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A mushroom cloud from the world's first successful hydrogen bomb test, on Nov. 1, 1952.
Pin It A mushroom cloud from the world's first successful hydrogen bomb test, on Nov. 1, 1952.
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North Korea claims to have tested a hydrogen bomb on Wednesday (Jan. 6), a weapon more powerful than the bombs that devastated the Japanese cities of Nagasaki and Hiroshima during World War II.

Experts aren't yet sure whether the notoriously reclusive country has really built and deployed an H-bomb. For one thing, the seismic disturbance caused by the explosion was a magnitude 5.1, according to the U.S. Geological Survey. That's similar in strength to the rumblings from a 2013 North Korea test of an atomic bomb. (Atomic bombs and hydrogen bombs are different types of nuclear bombs.)

Hydrogen bombs, or thermonuclear bombs, are more powerful than atomic or "fission" bombs, so the similarly sized seismic events cast doubt on North Korea's claims, experts say. The difference between thermonuclear bombs and fission bombs begins at the atomic level. Fission bombs, like those used in Nagasaki and Hiroshima, work by splitting the nucleus of an atom. When the neutrons, or neutral particles, of the atom's nucleus split, some hit the nuclei of nearby atoms, splitting them, too. The result is a very explosive chain reaction. The bombs dropped on Hiroshima and Nagasaki exploded with the yield of 15 kilotons and 20 kilotons of TNT, respectively, according to the Union of Concerned Scientists. [The 10 Greatest Explosions Ever]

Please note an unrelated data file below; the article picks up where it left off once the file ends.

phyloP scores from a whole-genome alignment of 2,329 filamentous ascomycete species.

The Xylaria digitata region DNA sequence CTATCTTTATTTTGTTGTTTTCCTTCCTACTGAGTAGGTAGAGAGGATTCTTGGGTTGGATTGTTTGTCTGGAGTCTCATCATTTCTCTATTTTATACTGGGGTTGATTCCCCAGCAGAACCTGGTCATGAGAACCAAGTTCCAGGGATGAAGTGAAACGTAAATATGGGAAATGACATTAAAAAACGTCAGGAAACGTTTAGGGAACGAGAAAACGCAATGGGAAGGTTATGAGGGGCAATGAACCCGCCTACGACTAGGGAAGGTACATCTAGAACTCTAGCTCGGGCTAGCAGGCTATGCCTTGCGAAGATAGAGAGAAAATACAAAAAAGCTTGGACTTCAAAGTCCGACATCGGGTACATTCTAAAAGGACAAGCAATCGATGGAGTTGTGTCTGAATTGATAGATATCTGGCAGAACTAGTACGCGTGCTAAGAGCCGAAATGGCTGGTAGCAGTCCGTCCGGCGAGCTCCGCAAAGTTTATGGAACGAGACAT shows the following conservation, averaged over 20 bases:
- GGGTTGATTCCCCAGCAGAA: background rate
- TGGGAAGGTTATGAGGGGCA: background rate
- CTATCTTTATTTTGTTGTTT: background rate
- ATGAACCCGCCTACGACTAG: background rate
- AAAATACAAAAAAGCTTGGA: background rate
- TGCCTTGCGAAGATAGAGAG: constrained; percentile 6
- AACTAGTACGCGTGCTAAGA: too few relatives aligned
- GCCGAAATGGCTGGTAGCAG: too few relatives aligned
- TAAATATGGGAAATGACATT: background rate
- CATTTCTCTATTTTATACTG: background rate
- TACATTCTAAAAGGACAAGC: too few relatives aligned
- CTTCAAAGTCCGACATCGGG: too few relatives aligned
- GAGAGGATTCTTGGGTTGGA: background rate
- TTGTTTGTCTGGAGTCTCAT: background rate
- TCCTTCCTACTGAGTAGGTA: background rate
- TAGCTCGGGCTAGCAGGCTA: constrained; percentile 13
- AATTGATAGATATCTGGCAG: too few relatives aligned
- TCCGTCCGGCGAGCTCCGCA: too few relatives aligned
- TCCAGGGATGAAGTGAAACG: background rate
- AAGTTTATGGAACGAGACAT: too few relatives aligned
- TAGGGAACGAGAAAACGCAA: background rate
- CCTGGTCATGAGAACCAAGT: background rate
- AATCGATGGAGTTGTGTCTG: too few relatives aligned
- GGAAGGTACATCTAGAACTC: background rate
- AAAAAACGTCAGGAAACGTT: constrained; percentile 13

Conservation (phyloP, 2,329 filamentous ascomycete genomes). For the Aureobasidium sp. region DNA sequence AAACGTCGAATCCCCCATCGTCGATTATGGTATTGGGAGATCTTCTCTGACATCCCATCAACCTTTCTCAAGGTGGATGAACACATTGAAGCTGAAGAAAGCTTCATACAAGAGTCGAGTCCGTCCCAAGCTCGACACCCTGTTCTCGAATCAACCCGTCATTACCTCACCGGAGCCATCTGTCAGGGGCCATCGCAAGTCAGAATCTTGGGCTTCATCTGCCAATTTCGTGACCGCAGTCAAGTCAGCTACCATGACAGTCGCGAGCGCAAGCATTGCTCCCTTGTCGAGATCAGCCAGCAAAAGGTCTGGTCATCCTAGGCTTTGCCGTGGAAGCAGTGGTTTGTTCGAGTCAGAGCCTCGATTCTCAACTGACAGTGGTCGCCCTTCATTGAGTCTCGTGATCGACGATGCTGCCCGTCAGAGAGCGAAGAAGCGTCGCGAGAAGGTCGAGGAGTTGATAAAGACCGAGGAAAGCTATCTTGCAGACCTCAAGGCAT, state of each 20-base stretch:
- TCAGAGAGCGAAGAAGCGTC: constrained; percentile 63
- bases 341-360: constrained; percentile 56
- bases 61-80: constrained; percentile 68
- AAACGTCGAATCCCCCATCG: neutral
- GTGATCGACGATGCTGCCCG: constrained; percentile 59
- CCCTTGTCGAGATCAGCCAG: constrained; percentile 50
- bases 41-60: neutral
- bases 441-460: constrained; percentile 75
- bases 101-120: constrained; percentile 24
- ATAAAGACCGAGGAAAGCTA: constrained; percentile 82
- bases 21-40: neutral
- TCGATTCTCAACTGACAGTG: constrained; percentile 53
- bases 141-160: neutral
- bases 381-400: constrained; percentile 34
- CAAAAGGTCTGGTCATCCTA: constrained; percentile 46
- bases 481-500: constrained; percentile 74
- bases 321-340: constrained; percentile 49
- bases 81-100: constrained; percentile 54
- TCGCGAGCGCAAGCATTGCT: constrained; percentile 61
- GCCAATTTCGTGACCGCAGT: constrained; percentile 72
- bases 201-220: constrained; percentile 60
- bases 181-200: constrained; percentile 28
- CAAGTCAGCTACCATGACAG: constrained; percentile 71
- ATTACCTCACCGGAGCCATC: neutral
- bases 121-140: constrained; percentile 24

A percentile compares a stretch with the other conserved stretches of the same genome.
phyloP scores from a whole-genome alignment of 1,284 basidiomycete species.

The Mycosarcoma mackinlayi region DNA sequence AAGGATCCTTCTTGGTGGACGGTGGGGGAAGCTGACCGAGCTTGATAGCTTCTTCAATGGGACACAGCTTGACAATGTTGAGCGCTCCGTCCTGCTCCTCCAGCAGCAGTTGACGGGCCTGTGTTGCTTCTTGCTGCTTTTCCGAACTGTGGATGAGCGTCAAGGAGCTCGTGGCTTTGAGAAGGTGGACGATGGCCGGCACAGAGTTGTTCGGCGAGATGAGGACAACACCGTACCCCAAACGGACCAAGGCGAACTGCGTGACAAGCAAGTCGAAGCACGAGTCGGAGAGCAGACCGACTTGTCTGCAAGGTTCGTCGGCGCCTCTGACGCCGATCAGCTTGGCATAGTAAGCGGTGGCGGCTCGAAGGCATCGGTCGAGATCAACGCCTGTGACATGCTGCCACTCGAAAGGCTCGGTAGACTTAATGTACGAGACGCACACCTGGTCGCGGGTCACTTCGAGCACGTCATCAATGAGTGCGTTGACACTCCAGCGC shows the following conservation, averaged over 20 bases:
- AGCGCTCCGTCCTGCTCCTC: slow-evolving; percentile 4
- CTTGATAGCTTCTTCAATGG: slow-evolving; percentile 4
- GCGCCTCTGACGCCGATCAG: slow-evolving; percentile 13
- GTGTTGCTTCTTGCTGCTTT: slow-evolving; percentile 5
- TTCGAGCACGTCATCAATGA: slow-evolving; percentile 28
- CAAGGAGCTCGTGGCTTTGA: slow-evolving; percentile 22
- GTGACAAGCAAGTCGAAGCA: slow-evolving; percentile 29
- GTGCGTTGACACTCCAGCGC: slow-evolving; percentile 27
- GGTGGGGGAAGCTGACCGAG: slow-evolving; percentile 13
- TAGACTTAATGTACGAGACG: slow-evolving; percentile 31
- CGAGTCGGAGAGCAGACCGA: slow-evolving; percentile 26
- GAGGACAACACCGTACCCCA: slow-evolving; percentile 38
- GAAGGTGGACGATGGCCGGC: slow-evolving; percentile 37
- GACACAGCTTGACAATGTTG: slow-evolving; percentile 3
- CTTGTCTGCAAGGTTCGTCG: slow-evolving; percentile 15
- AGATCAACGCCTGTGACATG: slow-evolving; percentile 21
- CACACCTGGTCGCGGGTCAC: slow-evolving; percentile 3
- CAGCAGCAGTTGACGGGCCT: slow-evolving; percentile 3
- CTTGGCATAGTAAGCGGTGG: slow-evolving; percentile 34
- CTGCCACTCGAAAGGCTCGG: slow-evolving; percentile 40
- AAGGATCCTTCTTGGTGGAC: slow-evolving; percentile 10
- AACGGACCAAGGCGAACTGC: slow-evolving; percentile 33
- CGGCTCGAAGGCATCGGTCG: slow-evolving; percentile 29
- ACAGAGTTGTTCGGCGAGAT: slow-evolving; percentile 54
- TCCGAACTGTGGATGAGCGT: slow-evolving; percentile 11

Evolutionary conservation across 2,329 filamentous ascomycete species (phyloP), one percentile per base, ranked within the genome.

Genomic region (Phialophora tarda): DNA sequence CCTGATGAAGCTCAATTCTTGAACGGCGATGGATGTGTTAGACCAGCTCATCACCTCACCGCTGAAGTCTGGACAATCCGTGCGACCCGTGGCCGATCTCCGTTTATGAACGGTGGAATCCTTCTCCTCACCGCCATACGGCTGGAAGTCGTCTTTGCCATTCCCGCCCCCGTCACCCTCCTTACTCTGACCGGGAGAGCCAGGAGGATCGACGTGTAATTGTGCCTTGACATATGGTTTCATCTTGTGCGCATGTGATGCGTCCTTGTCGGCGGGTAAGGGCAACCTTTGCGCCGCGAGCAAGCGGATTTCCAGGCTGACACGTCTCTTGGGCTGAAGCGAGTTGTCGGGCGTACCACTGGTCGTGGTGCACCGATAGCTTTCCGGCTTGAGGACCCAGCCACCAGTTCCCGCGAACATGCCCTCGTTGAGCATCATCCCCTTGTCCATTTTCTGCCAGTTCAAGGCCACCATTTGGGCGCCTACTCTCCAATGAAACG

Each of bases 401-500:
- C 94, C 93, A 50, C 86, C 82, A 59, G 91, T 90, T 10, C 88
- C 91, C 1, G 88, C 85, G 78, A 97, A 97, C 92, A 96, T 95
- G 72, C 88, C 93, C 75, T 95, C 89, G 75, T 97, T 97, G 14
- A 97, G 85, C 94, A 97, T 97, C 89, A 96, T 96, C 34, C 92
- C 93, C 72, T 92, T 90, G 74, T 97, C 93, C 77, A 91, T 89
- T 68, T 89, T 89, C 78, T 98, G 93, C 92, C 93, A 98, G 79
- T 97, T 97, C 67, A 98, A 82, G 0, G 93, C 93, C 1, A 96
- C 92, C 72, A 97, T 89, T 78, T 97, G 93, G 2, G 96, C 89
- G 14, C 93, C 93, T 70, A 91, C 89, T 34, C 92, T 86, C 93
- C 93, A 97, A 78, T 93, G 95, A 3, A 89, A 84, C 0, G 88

In contrast, the first test of a thermonuclear weapon, or hydrogen bomb, in the United States in November 1952 yielded an explosion on the order of 10,000 kilotons of TNT. Thermonuclear bombs start with the same fission reaction that powers atomic bombs — but the majority of the uranium or plutonium in atomic bombs actually goes unused. In a thermonuclear bomb, an additional step means that more of the bomb's explosive power becomes available.

First, an igniting explosion compresses a sphere of plutonium-239, the material that will then undergo fission. Inside this pit of plutonium-239 is a chamber of hydrogen gas. The high temperatures and pressures created by the plutonium-239 fission cause the hydrogen atoms to fuse. This fusion process releases neutrons, which feed back into the plutonium-239, splitting more atoms and boosting the fission chain reaction.

Governments around the world use global monitoring systems to detect nuclear tests as part of the effort to enforce the 1996 Comprehensive Test Ban Treaty (CTBT). There are 183 signatories to this treaty, but it is not in force because key nations, including the United States, did not ratify it. Since 1996, Pakistan, India and North Korea have carried out nuclear tests. Nevertheless, the treaty put in place a system of seismic monitoring that can differentiate a nuclear explosion from an earthquake. The CTBT International Monitoring System also includes stations that detect the infrasound — sound whose frequency is too low for human ears to detect — from explosions. Eighty radionuclide monitoring stations around the globe measure atmospheric fallout, which can prove that an explosion detected by other monitoring systems was, in fact, nuclear.

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